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Legal History Shows Tactical Shifts of Right-to-Work Movement

Leon Bates (UAW leader) handing out UAW—United Auto Workers literature during the 1941 organizing drive at Ford.

Leon Bates (UAW leader) handing out UAW—United Auto Workers literature during the 1941 organizing drive at the Ford Motor Company - River Rouge plant - gate #4 on Miller Road. PD.

This week, the state of Michigan passed and Governor Rick Snyder signed into law new right-to-work legislation. The two measures ban unions from requiring workers to pay membership dues. The tactics employed by supporters to pass the measures show they have learned from recent efforts. The measures were attached to an appropriations bill, which exempts it from being taken to a referendum. The measures also exclude firefighters and police, groups that were critical in overturning similar measures in Ohio. The right-to-work effort underway in a number of states also demonstrates the power of conservatives at the state level, despite the Republican loss in the presidential election.

Last week, Sophia Lee, an assistant professor of law at the University of Pennsylvania Law School, presented a chapter on her forthcoming book at the Miller Center’s GAGE Colloquium. Lee’s new book provides insight into the current situation by examining the history of two important and powerful, but competing movements since the 1930s – the civil rights movement and the right-to-work movement.  Her book explains why the state action doctrine survived the civil rights and conservative revolutions, and explores the implications of this history for the workplace and beyond.

The thriving right-to-work movement at the state level today has its roots in the 1940s. Though it hasn’t always been politically successful, the right-to-work movement has been deeply intertwined with the conservative and anti-New Deal movement. Lee documents one of the earliest conservative efforts to apply the Constitution to the workplace. In 1944, Hollywood impresario and showman, Cecil B. deMille brought a lawsuit to the court challenging the constitutionality of a one-dollar fee levied on him by his union. Lee notes that this was the first of many campaigns to pass a right-to-work law banning mandatory support for unions in the state of California.  According to Lee:

Like the black railroad workers of his day, deMille struggled to articulate why the Constitution reached his workplace. To say he was unsuccessful would be an understatement. The California courts found his claim near incomprehensible. But deMille was not deterred. He spent the rest of the 1940s building a foundation to champion the right-to-work and taking his constitutional theories to the prominent public pulpits at his disposal.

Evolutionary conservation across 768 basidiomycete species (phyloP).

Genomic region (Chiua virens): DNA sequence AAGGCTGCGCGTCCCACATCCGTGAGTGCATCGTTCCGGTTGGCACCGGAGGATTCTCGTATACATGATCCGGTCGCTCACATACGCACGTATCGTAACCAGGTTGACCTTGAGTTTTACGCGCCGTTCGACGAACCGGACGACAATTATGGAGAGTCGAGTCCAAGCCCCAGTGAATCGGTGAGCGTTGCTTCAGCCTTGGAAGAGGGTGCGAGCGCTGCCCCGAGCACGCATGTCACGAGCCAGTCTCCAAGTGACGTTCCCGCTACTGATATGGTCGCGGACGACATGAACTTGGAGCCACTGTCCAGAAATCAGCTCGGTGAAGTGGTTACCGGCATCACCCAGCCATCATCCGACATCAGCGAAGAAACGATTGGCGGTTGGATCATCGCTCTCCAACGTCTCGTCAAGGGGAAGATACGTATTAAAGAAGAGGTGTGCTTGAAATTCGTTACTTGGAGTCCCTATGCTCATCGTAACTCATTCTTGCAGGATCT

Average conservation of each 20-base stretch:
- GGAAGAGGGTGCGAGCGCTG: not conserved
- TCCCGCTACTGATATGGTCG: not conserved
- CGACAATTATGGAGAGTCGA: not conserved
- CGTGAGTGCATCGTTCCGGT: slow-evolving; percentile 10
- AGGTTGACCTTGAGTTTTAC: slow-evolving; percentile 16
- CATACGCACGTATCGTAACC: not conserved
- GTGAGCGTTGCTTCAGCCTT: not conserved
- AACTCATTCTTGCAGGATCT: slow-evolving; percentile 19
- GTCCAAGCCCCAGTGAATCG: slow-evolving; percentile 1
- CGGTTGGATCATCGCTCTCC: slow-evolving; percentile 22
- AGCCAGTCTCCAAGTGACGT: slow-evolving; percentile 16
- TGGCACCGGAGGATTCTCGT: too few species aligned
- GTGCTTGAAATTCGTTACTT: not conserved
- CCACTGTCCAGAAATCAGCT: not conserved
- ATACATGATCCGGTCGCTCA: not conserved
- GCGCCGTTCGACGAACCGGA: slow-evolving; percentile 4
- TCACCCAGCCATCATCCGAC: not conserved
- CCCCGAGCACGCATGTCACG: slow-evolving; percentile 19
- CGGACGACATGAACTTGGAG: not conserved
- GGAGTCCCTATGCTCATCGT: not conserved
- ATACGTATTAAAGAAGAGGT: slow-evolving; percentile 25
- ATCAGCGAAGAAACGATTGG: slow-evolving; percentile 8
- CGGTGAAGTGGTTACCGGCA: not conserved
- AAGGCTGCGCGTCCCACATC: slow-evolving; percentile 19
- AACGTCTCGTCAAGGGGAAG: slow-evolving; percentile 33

In the 1950s, right-to-work advocates, with the help of deMille, formed their first organizations dedicated to getting the Supreme Court to declare mandatory support for unions “in conflict with the Bill of Rights.” Although the right-to-work movement won potentially promising precedent in the Supreme Court, it didn’t achieve all that it had hoped for.

It wasn’t until the late 1970s that a vast majority of workers finally surmounted the state action hurdle when the federal court extended constitutional principles to workplaces governed by the National Labor Relations Act. In 1979, Harry Beck, a telephone company worker, won a federal district court ruling against the Communications Workers of America, arguing the union had violated his First Amendment rights by collecting agency fees beyond those “allocable to collective bargaining, contract administration and grievance adjustment.”

The right-to-work movement also achieved an important political triumph when the Republican Party pledged support for its efforts in its 1980 Party Platform:

The Republican Party reaffirms its long-standing support for the right of states to enact "Right-to-Work" laws under section 14(b) of the Taft-Hartley Act.

The political freedom of every worker must be protected. Therefore, the Republican Party strongly supports protections against the practice of using compulsory dues and fees for partisan political purposes.

Yet, despite Ronald Reagan’s election, right-to-work legal efforts were complicated by the administration’s competing commitments to the Republican Party and a commitment to a strict construction of the Constitution. Lee examines the challenges to Beck’s case and the role of the Reagan Justice Department in the Supreme Court’s hearing of the case. While the right-to-work movement remained an important Republican constituency, according to Lee, constitutional politics in the Reagan administration placed the movement outside out of the conservative legal mainstream.

Even in spite of historical setbacks, the right-to-work movement appears to be on the up-swing once again. This time around, rather than tactically focusing on the courts, its efforts center on targeting state legislatures. For more on the history of right-to-work efforts and the conservative movement, read Sophia Lee’s paper here.

Date edited: 12/14/2012 (11:42AM)


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